UVF renewal and moves towards internationalism
Although the UVF had been weakened by competition from the UCF, it had managed to survive, despite losing members to the TCF and making an unhappy alliance – as an essentially petite-bourgeoise organization – with the aristocratic Omnium club in Paris, as well as dealing with anticentralizing challenges from the Fédération cycliste lyonnaise (1896). Also in 1896 an ephemeral Fédération cycliste des amateurs français (FCAF) turned another page in the ongoing debate over amateurism and sporting ethics, but by threatening the USFSA and making it readier to compromise with the UVF, it enabled these two major federations to reach an agreement. The USFSA had profited slightly from the troubles of the UVF, gaining members and influence, but in October 1896 it saw fit to accept that professional races should be the exclusive domain of the UVF, while the UVF allowed amateur competition to be the preserve of the USFSA. But once the threats from the UCF to the UVF and from the FCAF to the USFSA had declined, the USFSA gradually weakened, eventually passing all responsibility for amateur racing back to the UVF in 1900 (Hubscher and Durry, 1992).
As we shall discuss in a following section, during the final years of the nineteenth century, secure in its now unrivalled position as the national federation, the UVF engaged with the process of creating a French-inspired international regulatory body for cycling. Here, however, we consider some of the principal races and forms of competitive cycling that characterized cycling as competition during this period, before the invention of the Tour de France in 1903 revolutionized racing in France, and arguably worldwide.
Sport: the maturity of competition
Competition during the 1870s and 1880s had been moving slowly towards the organization of a mature system of racing, with established regulations, a fixed calendar of events, an understanding of the amateur or professional statuses of riders, media coverage and a faithful public. It was very definitely in the 1890s that professional cycle sport properly took off in France, as the sporting principles established mainly in the 1880s melded with the rapidly growing sporting press and cycle industry to create a context in which racing would be promoted and reported by (p.52) an influential journalistic–industrial complex. Under pressure to produce more and more exciting racing and ever greater feats of physical prowess, riders began to specialize in the disciplines in which they were most gifted, rather than competing in all kinds of races as had sometimes been the case in the early years, and so cycle competition became a true sport-spectacle.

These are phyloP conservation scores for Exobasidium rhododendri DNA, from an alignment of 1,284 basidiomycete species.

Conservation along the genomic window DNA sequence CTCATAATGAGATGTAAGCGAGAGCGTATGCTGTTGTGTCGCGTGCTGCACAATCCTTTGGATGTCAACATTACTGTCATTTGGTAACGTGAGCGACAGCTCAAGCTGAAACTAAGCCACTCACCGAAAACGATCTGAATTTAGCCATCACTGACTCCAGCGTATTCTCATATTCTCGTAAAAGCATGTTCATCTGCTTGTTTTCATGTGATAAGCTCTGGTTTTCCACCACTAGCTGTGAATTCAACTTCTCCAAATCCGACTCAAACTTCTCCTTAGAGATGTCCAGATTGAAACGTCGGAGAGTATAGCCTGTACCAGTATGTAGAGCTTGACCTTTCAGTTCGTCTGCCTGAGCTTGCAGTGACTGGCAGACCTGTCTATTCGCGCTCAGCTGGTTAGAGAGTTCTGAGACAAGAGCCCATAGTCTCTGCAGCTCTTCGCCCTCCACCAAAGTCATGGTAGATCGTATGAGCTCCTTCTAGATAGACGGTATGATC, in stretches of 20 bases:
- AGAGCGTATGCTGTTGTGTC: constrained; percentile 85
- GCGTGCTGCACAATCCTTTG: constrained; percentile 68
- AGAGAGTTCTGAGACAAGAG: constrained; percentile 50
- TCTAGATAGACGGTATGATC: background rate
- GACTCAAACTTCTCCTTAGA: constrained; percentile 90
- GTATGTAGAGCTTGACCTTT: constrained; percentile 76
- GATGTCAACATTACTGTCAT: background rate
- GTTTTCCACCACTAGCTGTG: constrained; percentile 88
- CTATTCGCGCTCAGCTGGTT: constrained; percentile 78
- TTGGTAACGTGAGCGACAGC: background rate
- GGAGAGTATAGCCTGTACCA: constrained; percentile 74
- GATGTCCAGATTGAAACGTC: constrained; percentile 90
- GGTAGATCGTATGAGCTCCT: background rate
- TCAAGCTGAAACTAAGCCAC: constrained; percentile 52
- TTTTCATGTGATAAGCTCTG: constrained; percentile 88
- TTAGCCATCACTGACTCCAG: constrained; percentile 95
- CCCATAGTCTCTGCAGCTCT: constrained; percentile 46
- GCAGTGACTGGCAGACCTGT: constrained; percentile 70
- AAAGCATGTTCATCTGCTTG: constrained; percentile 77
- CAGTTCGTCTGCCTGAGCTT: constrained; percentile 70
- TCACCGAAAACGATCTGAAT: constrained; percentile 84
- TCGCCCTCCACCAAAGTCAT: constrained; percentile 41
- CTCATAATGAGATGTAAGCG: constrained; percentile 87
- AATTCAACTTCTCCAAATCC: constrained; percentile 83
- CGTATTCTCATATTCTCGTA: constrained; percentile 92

Competition for readership between the sports paper Le Véloce-Sport and the generalist Le Petit Journal and differences of opinion over the state and future of French cycling in general meant that the newspapers were actively seeking ways of attracting public attention. The race between Bordeaux and Paris in May 1891 was the gimmick hit upon by Paul Rousseau and Maurice Martin for Le Véloce-Sport, and Paris–Brest–Paris, run by Le Petit Journal and its editor Pierre Giffard in September 1891, followed closely, helping to launch a new mode of cycle competition. The year 1891 – twenty-two years after the famous Paris–Rouen race of 1869, which itself blended sport and media – is widely recognized as marking the start of a new era of professional racing that was to reach its culmination in 1903 with the creation of the Tour de France itself. Jean Durry (1973) coined the term le Grand départ to describe the way in which 1891 launched contemporary cycle competition. Racing on the road was to grow in popularity and strength during the 1890s – the celebrated Paris–Roubaix was first run in 1896 – but competition on the track was also to undergo a great boom, as the ownership of velodromes passed from cycle clubs to private entrepreneurs and, with the help of the cycling press, races and racers were transformed into objects of huge public enthusiasm.
The Bordeaux–Paris race